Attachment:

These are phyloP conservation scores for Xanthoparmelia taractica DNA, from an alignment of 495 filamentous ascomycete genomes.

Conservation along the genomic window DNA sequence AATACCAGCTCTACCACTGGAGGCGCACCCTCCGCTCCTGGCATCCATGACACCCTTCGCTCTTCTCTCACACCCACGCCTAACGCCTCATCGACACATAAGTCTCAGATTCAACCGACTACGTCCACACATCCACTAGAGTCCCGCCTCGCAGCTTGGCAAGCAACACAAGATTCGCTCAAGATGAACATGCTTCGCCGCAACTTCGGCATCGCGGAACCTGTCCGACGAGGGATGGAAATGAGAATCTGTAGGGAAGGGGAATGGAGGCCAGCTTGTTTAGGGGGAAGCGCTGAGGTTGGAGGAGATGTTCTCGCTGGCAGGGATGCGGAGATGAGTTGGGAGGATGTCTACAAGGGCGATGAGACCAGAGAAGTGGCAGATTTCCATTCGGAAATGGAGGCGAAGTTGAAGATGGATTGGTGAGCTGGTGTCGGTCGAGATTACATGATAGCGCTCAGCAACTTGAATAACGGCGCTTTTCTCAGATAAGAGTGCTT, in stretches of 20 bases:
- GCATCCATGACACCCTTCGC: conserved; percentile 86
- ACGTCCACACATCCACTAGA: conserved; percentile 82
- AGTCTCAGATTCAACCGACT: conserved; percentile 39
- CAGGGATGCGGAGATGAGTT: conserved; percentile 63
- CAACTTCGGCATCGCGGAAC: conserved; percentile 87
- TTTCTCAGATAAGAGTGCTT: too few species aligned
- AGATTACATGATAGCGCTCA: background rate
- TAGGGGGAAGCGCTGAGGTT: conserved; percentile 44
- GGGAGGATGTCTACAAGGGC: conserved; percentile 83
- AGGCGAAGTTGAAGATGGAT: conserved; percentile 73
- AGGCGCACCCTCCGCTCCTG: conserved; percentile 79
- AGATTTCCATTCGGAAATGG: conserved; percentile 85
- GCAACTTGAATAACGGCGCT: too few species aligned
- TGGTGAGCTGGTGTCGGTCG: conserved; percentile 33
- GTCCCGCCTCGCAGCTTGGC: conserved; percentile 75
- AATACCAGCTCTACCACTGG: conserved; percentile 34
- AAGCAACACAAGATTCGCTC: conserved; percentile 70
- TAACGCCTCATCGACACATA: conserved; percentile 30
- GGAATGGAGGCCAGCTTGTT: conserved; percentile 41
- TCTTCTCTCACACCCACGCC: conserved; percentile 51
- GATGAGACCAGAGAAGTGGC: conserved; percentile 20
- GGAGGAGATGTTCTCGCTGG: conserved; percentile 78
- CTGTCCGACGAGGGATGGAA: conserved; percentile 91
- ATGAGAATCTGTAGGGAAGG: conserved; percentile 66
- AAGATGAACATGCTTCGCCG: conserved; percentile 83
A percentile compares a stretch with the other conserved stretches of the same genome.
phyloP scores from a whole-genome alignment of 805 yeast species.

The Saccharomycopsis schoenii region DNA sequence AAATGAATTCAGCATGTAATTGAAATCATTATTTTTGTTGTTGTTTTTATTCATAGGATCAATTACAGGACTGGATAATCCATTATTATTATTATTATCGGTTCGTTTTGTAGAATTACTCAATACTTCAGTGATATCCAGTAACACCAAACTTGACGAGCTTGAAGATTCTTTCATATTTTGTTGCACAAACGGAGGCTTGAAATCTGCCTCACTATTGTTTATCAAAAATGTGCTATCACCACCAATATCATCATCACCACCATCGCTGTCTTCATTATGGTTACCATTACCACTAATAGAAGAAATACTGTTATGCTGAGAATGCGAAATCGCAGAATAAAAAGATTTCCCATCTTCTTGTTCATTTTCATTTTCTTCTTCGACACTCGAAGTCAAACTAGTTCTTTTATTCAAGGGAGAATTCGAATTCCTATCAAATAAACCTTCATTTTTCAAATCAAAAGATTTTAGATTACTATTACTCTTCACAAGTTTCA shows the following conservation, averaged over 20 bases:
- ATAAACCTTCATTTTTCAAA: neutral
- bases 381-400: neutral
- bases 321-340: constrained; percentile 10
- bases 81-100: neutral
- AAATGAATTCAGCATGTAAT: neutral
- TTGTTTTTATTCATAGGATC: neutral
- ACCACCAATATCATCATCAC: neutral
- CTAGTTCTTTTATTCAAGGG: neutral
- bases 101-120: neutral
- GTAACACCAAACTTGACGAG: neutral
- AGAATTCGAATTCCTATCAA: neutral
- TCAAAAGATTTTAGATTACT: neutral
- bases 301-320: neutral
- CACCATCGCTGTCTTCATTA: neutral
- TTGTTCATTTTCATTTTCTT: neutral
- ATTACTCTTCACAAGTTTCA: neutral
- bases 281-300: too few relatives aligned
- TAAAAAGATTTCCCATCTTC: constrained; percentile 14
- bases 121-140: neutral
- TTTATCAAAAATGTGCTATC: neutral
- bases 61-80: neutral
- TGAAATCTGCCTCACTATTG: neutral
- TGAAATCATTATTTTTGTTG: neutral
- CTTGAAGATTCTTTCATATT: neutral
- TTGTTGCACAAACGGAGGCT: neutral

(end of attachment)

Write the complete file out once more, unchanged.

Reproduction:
These are phyloP conservation scores for Xanthoparmelia taractica DNA, from an alignment of 495 filamentous ascomycete genomes.

Conservation along the genomic window DNA sequence AATACCAGCTCTACCACTGGAGGCGCACCCTCCGCTCCTGGCATCCATGACACCCTTCGCTCTTCTCTCACACCCACGCCTAACGCCTCATCGACACATAAGTCTCAGATTCAACCGACTACGTCCACACATCCACTAGAGTCCCGCCTCGCAGCTTGGCAAGCAACACAAGATTCGCTCAAGATGAACATGCTTCGCCGCAACTTCGGCATCGCGGAACCTGTCCGACGAGGGATGGAAATGAGAATCTGTAGGGAAGGGGAATGGAGGCCAGCTTGTTTAGGGGGAAGCGCTGAGGTTGGAGGAGATGTTCTCGCTGGCAGGGATGCGGAGATGAGTTGGGAGGATGTCTACAAGGGCGATGAGACCAGAGAAGTGGCAGATTTCCATTCGGAAATGGAGGCGAAGTTGAAGATGGATTGGTGAGCTGGTGTCGGTCGAGATTACATGATAGCGCTCAGCAACTTGAATAACGGCGCTTTTCTCAGATAAGAGTGCTT, in stretches of 20 bases:
- GCATCCATGACACCCTTCGC: conserved; percentile 86
- ACGTCCACACATCCACTAGA: conserved; percentile 82
- AGTCTCAGATTCAACCGACT: conserved; percentile 39
- CAGGGATGCGGAGATGAGTT: conserved; percentile 63
- CAACTTCGGCATCGCGGAAC: conserved; percentile 87
- TTTCTCAGATAAGAGTGCTT: too few species aligned
- AGATTACATGATAGCGCTCA: background rate
- TAGGGGGAAGCGCTGAGGTT: conserved; percentile 44
- GGGAGGATGTCTACAAGGGC: conserved; percentile 83
- AGGCGAAGTTGAAGATGGAT: conserved; percentile 73
- AGGCGCACCCTCCGCTCCTG: conserved; percentile 79
- AGATTTCCATTCGGAAATGG: conserved; percentile 85
- GCAACTTGAATAACGGCGCT: too few species aligned
- TGGTGAGCTGGTGTCGGTCG: conserved; percentile 33
- GTCCCGCCTCGCAGCTTGGC: conserved; percentile 75
- AATACCAGCTCTACCACTGG: conserved; percentile 34
- AAGCAACACAAGATTCGCTC: conserved; percentile 70
- TAACGCCTCATCGACACATA: conserved; percentile 30
- GGAATGGAGGCCAGCTTGTT: conserved; percentile 41
- TCTTCTCTCACACCCACGCC: conserved; percentile 51
- GATGAGACCAGAGAAGTGGC: conserved; percentile 20
- GGAGGAGATGTTCTCGCTGG: conserved; percentile 78
- CTGTCCGACGAGGGATGGAA: conserved; percentile 91
- ATGAGAATCTGTAGGGAAGG: conserved; percentile 66
- AAGATGAACATGCTTCGCCG: conserved; percentile 83
A percentile compares a stretch with the other conserved stretches of the same genome.
phyloP scores from a whole-genome alignment of 805 yeast species.

The Saccharomycopsis schoenii region DNA sequence AAATGAATTCAGCATGTAATTGAAATCATTATTTTTGTTGTTGTTTTTATTCATAGGATCAATTACAGGACTGGATAATCCATTATTATTATTATTATCGGTTCGTTTTGTAGAATTACTCAATACTTCAGTGATATCCAGTAACACCAAACTTGACGAGCTTGAAGATTCTTTCATATTTTGTTGCACAAACGGAGGCTTGAAATCTGCCTCACTATTGTTTATCAAAAATGTGCTATCACCACCAATATCATCATCACCACCATCGCTGTCTTCATTATGGTTACCATTACCACTAATAGAAGAAATACTGTTATGCTGAGAATGCGAAATCGCAGAATAAAAAGATTTCCCATCTTCTTGTTCATTTTCATTTTCTTCTTCGACACTCGAAGTCAAACTAGTTCTTTTATTCAAGGGAGAATTCGAATTCCTATCAAATAAACCTTCATTTTTCAAATCAAAAGATTTTAGATTACTATTACTCTTCACAAGTTTCA shows the following conservation, averaged over 20 bases:
- ATAAACCTTCATTTTTCAAA: neutral
- bases 381-400: neutral
- bases 321-340: constrained; percentile 10
- bases 81-100: neutral
- AAATGAATTCAGCATGTAAT: neutral
- TTGTTTTTATTCATAGGATC: neutral
- ACCACCAATATCATCATCAC: neutral
- CTAGTTCTTTTATTCAAGGG: neutral
- bases 101-120: neutral
- GTAACACCAAACTTGACGAG: neutral
- AGAATTCGAATTCCTATCAA: neutral
- TCAAAAGATTTTAGATTACT: neutral
- bases 301-320: neutral
- CACCATCGCTGTCTTCATTA: neutral
- TTGTTCATTTTCATTTTCTT: neutral
- ATTACTCTTCACAAGTTTCA: neutral
- bases 281-300: too few relatives aligned
- TAAAAAGATTTCCCATCTTC: constrained; percentile 14
- bases 121-140: neutral
- TTTATCAAAAATGTGCTATC: neutral
- bases 61-80: neutral
- TGAAATCTGCCTCACTATTG: neutral
- TGAAATCATTATTTTTGTTG: neutral
- CTTGAAGATTCTTTCATATT: neutral
- TTGTTGCACAAACGGAGGCT: neutral